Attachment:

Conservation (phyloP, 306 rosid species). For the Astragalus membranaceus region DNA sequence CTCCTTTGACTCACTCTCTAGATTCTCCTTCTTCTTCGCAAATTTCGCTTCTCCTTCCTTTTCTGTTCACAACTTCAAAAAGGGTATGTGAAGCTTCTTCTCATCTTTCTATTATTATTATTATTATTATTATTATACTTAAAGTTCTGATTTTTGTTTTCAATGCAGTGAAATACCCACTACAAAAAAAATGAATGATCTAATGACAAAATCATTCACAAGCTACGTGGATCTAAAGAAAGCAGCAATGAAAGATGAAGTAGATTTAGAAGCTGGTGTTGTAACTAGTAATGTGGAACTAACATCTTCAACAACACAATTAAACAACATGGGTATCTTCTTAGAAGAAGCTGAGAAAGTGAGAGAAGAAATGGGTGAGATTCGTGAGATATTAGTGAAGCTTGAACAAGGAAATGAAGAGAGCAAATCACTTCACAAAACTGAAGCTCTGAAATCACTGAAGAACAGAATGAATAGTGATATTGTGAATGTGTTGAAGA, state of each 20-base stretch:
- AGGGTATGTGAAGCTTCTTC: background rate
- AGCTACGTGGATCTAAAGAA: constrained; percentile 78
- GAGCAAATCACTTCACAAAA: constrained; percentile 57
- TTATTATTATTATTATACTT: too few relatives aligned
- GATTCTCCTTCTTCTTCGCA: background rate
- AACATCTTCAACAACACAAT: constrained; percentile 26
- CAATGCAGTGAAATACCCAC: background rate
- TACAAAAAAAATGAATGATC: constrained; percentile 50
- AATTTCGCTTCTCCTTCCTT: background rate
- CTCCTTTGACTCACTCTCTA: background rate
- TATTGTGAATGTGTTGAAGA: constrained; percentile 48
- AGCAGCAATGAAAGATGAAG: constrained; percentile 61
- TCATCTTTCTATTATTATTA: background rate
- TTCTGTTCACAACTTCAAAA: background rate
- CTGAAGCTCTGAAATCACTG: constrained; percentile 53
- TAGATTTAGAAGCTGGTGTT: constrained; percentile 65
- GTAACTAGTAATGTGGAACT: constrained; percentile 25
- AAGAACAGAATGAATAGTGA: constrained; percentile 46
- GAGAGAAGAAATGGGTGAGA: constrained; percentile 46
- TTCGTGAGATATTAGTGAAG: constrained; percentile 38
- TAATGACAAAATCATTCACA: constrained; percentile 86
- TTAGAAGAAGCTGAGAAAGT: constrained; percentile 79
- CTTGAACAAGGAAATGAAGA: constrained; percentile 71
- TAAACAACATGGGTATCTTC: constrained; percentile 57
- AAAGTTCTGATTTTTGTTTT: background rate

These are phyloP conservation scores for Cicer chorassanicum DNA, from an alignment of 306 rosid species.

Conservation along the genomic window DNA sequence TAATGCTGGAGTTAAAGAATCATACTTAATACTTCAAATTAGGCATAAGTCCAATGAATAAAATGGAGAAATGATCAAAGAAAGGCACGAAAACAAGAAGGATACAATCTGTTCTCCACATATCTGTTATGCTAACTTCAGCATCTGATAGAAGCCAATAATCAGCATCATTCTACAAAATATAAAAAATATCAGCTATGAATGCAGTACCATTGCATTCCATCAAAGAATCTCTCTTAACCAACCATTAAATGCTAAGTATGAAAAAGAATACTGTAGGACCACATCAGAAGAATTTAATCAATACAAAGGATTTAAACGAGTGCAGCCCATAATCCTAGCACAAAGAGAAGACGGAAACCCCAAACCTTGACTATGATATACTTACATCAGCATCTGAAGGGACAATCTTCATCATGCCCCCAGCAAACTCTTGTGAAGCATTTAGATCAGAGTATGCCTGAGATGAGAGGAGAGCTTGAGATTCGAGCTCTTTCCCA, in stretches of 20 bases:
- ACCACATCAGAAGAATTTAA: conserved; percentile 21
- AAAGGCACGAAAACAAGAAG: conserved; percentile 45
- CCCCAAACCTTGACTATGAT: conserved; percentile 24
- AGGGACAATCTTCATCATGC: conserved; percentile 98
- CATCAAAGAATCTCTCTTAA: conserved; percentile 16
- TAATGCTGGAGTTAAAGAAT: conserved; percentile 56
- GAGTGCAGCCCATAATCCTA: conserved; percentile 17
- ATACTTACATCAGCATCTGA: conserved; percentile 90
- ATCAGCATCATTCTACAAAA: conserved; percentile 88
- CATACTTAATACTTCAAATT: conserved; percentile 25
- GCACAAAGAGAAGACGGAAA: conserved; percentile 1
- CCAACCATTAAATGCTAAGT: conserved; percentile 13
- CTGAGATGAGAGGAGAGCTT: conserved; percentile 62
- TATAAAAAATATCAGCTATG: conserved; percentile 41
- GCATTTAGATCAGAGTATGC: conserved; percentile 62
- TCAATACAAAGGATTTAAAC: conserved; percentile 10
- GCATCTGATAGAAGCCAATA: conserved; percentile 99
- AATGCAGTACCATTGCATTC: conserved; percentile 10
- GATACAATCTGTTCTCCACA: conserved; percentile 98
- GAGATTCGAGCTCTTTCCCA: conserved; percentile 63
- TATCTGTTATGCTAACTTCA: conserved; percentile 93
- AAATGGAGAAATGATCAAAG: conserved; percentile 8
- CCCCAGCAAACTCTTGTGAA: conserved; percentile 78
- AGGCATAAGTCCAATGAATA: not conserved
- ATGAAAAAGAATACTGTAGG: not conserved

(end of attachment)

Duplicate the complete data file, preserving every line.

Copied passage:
Conservation (phyloP, 306 rosid species). For the Astragalus membranaceus region DNA sequence CTCCTTTGACTCACTCTCTAGATTCTCCTTCTTCTTCGCAAATTTCGCTTCTCCTTCCTTTTCTGTTCACAACTTCAAAAAGGGTATGTGAAGCTTCTTCTCATCTTTCTATTATTATTATTATTATTATTATTATACTTAAAGTTCTGATTTTTGTTTTCAATGCAGTGAAATACCCACTACAAAAAAAATGAATGATCTAATGACAAAATCATTCACAAGCTACGTGGATCTAAAGAAAGCAGCAATGAAAGATGAAGTAGATTTAGAAGCTGGTGTTGTAACTAGTAATGTGGAACTAACATCTTCAACAACACAATTAAACAACATGGGTATCTTCTTAGAAGAAGCTGAGAAAGTGAGAGAAGAAATGGGTGAGATTCGTGAGATATTAGTGAAGCTTGAACAAGGAAATGAAGAGAGCAAATCACTTCACAAAACTGAAGCTCTGAAATCACTGAAGAACAGAATGAATAGTGATATTGTGAATGTGTTGAAGA, state of each 20-base stretch:
- AGGGTATGTGAAGCTTCTTC: background rate
- AGCTACGTGGATCTAAAGAA: constrained; percentile 78
- GAGCAAATCACTTCACAAAA: constrained; percentile 57
- TTATTATTATTATTATACTT: too few relatives aligned
- GATTCTCCTTCTTCTTCGCA: background rate
- AACATCTTCAACAACACAAT: constrained; percentile 26
- CAATGCAGTGAAATACCCAC: background rate
- TACAAAAAAAATGAATGATC: constrained; percentile 50
- AATTTCGCTTCTCCTTCCTT: background rate
- CTCCTTTGACTCACTCTCTA: background rate
- TATTGTGAATGTGTTGAAGA: constrained; percentile 48
- AGCAGCAATGAAAGATGAAG: constrained; percentile 61
- TCATCTTTCTATTATTATTA: background rate
- TTCTGTTCACAACTTCAAAA: background rate
- CTGAAGCTCTGAAATCACTG: constrained; percentile 53
- TAGATTTAGAAGCTGGTGTT: constrained; percentile 65
- GTAACTAGTAATGTGGAACT: constrained; percentile 25
- AAGAACAGAATGAATAGTGA: constrained; percentile 46
- GAGAGAAGAAATGGGTGAGA: constrained; percentile 46
- TTCGTGAGATATTAGTGAAG: constrained; percentile 38
- TAATGACAAAATCATTCACA: constrained; percentile 86
- TTAGAAGAAGCTGAGAAAGT: constrained; percentile 79
- CTTGAACAAGGAAATGAAGA: constrained; percentile 71
- TAAACAACATGGGTATCTTC: constrained; percentile 57
- AAAGTTCTGATTTTTGTTTT: background rate

These are phyloP conservation scores for Cicer chorassanicum DNA, from an alignment of 306 rosid species.

Conservation along the genomic window DNA sequence TAATGCTGGAGTTAAAGAATCATACTTAATACTTCAAATTAGGCATAAGTCCAATGAATAAAATGGAGAAATGATCAAAGAAAGGCACGAAAACAAGAAGGATACAATCTGTTCTCCACATATCTGTTATGCTAACTTCAGCATCTGATAGAAGCCAATAATCAGCATCATTCTACAAAATATAAAAAATATCAGCTATGAATGCAGTACCATTGCATTCCATCAAAGAATCTCTCTTAACCAACCATTAAATGCTAAGTATGAAAAAGAATACTGTAGGACCACATCAGAAGAATTTAATCAATACAAAGGATTTAAACGAGTGCAGCCCATAATCCTAGCACAAAGAGAAGACGGAAACCCCAAACCTTGACTATGATATACTTACATCAGCATCTGAAGGGACAATCTTCATCATGCCCCCAGCAAACTCTTGTGAAGCATTTAGATCAGAGTATGCCTGAGATGAGAGGAGAGCTTGAGATTCGAGCTCTTTCCCA, in stretches of 20 bases:
- ACCACATCAGAAGAATTTAA: conserved; percentile 21
- AAAGGCACGAAAACAAGAAG: conserved; percentile 45
- CCCCAAACCTTGACTATGAT: conserved; percentile 24
- AGGGACAATCTTCATCATGC: conserved; percentile 98
- CATCAAAGAATCTCTCTTAA: conserved; percentile 16
- TAATGCTGGAGTTAAAGAAT: conserved; percentile 56
- GAGTGCAGCCCATAATCCTA: conserved; percentile 17
- ATACTTACATCAGCATCTGA: conserved; percentile 90
- ATCAGCATCATTCTACAAAA: conserved; percentile 88
- CATACTTAATACTTCAAATT: conserved; percentile 25
- GCACAAAGAGAAGACGGAAA: conserved; percentile 1
- CCAACCATTAAATGCTAAGT: conserved; percentile 13
- CTGAGATGAGAGGAGAGCTT: conserved; percentile 62
- TATAAAAAATATCAGCTATG: conserved; percentile 41
- GCATTTAGATCAGAGTATGC: conserved; percentile 62
- TCAATACAAAGGATTTAAAC: conserved; percentile 10
- GCATCTGATAGAAGCCAATA: conserved; percentile 99
- AATGCAGTACCATTGCATTC: conserved; percentile 10
- GATACAATCTGTTCTCCACA: conserved; percentile 98
- GAGATTCGAGCTCTTTCCCA: conserved; percentile 63
- TATCTGTTATGCTAACTTCA: conserved; percentile 93
- AAATGGAGAAATGATCAAAG: conserved; percentile 8
- CCCCAGCAAACTCTTGTGAA: conserved; percentile 78
- AGGCATAAGTCCAATGAATA: not conserved
- ATGAAAAAGAATACTGTAGG: not conserved